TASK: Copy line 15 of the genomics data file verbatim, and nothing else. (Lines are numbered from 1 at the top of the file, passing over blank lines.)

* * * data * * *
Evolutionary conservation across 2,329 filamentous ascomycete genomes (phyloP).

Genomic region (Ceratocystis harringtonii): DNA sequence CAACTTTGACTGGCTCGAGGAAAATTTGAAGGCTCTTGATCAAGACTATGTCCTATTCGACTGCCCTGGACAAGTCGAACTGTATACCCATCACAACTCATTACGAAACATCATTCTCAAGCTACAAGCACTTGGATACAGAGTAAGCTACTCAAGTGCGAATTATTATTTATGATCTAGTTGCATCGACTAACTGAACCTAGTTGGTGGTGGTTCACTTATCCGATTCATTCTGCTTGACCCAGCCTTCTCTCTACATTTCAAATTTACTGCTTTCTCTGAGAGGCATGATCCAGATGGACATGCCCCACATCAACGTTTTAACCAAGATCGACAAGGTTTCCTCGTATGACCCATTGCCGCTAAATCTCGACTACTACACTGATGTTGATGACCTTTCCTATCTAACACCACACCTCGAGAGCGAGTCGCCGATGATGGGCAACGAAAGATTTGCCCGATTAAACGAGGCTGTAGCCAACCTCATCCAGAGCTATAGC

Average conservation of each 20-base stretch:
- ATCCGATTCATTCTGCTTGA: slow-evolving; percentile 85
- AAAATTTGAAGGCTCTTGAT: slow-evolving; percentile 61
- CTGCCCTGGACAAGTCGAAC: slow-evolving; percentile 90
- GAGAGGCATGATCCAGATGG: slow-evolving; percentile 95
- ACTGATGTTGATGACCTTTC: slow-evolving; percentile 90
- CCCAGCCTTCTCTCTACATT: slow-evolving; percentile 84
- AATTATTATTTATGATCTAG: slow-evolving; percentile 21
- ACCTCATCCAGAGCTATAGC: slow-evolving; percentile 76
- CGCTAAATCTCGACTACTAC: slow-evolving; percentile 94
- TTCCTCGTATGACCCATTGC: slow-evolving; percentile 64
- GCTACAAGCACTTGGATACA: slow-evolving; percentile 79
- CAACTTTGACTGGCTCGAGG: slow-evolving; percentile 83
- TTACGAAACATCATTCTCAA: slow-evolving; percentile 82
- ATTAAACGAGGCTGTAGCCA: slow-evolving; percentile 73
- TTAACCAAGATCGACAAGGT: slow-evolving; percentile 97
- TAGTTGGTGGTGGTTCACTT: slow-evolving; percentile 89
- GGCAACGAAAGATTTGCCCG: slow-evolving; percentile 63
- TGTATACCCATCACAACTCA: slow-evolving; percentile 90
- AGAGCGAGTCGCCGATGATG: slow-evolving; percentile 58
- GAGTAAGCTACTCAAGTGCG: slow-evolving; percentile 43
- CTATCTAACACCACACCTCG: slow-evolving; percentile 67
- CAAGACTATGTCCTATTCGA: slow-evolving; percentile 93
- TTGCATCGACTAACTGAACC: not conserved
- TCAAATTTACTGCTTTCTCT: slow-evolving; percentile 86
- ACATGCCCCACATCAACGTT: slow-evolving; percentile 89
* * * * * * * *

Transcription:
- CAACTTTGACTGGCTCGAGG: slow-evolving; percentile 83